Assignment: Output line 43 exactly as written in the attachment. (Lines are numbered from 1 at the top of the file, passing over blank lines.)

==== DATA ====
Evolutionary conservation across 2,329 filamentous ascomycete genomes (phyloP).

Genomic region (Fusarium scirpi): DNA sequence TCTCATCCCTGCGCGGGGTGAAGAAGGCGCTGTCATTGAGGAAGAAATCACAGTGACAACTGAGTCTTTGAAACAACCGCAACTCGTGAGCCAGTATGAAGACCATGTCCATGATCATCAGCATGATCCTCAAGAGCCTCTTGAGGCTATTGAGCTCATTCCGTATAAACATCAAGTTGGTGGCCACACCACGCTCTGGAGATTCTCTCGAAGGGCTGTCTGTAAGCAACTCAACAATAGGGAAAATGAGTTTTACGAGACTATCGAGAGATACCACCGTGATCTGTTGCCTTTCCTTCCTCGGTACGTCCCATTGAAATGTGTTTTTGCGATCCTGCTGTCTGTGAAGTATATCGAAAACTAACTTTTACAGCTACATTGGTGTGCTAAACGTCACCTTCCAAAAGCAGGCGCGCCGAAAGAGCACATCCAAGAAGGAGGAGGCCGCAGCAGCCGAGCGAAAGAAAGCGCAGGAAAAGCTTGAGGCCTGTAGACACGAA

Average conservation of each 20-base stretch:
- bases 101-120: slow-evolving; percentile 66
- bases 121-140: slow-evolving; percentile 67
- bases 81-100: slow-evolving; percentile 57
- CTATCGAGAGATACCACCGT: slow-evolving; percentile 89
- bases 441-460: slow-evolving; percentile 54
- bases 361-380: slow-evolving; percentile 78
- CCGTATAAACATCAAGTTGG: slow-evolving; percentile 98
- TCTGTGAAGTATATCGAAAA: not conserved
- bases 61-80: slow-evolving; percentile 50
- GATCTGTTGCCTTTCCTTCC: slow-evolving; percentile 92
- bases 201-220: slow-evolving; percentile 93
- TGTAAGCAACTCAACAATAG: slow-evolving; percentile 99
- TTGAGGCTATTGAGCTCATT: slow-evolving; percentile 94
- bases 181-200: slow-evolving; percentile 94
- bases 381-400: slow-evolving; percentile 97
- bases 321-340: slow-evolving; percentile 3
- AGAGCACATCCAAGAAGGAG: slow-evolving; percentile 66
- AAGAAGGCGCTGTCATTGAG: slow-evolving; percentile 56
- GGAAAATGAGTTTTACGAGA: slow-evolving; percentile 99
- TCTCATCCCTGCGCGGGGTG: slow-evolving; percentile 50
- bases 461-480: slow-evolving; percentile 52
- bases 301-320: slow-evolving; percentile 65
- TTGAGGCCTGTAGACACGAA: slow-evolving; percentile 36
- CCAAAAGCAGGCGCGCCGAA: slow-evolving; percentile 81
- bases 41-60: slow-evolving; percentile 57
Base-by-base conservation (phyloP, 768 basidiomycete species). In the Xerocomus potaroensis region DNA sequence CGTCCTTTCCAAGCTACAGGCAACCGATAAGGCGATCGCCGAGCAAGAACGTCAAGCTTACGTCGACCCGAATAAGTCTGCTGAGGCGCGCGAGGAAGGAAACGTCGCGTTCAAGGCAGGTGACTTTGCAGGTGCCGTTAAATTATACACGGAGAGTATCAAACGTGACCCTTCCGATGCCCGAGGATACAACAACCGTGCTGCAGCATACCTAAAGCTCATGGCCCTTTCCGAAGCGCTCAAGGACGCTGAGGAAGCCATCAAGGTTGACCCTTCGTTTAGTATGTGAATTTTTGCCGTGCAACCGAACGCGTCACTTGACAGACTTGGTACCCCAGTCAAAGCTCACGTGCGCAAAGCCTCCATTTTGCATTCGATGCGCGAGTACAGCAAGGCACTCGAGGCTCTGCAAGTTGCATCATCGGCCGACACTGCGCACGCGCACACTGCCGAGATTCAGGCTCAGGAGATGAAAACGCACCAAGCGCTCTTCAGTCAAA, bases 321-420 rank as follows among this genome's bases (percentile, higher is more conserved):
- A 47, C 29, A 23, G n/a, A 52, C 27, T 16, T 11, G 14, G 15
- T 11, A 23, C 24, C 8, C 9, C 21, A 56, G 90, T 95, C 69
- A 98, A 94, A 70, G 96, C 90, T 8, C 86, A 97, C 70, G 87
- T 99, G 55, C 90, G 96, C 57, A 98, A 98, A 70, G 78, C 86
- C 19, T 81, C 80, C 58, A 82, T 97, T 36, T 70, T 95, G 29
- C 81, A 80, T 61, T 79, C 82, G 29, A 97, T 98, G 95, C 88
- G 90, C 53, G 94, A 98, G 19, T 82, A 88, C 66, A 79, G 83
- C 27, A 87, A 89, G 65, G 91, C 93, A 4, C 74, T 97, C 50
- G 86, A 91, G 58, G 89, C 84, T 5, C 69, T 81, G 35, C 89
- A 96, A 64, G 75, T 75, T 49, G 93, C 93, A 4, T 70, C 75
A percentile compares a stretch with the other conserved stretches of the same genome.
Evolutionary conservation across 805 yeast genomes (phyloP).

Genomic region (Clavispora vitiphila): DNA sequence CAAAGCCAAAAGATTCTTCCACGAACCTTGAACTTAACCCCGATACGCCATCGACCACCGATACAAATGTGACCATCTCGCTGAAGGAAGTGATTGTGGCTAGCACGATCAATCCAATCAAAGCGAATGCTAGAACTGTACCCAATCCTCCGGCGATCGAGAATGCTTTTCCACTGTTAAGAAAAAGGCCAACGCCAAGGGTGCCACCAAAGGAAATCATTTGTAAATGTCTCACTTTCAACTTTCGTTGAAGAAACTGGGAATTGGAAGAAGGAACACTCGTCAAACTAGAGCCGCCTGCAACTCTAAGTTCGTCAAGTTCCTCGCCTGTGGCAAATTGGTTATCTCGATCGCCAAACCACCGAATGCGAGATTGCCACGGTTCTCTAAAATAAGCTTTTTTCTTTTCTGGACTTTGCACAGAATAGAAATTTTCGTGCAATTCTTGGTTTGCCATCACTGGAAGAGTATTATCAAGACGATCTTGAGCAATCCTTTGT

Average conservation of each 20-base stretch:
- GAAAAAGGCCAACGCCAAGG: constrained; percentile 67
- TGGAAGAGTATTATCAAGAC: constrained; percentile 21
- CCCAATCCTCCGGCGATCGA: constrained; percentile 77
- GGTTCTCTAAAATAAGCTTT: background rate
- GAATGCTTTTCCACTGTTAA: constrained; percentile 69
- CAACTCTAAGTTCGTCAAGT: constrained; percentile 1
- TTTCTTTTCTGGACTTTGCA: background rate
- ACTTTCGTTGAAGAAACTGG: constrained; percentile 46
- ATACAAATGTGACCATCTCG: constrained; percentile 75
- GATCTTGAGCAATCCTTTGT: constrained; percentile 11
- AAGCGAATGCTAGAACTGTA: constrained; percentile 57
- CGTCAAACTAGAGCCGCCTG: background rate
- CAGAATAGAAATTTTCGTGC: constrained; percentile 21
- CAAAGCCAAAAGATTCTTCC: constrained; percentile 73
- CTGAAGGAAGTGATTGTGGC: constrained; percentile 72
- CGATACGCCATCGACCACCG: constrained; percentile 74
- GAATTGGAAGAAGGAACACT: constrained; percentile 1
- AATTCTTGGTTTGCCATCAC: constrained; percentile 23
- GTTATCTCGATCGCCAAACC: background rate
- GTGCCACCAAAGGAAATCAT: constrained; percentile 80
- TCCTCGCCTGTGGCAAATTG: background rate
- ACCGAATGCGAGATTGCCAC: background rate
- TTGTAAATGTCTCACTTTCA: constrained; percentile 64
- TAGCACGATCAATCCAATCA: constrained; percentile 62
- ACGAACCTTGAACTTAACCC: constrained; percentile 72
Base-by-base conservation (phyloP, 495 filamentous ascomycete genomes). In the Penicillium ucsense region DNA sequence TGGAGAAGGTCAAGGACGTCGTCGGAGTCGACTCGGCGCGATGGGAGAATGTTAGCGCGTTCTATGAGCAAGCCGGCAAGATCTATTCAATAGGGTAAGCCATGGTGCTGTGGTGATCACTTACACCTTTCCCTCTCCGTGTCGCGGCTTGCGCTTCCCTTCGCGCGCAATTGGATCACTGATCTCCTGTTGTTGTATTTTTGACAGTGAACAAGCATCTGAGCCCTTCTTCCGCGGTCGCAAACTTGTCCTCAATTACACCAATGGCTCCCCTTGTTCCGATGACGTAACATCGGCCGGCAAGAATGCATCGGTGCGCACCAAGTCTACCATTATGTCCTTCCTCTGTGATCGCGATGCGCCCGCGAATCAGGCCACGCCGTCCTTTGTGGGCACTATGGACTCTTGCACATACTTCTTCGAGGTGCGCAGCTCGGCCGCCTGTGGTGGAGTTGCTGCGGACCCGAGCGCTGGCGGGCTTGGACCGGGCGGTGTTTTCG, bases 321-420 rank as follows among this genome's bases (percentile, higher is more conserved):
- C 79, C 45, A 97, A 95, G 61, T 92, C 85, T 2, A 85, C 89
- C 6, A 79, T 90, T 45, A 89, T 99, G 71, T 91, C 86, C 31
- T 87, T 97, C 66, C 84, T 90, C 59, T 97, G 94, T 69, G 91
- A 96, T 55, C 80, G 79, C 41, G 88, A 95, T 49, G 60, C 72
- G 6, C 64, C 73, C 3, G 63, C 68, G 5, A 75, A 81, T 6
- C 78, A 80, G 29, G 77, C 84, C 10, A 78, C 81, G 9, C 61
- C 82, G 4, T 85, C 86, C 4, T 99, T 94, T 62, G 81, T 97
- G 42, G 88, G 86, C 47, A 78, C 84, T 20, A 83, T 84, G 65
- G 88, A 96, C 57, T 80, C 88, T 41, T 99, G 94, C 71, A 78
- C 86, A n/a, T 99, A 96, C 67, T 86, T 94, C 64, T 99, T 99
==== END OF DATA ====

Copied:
Average conservation of each 20-base stretch: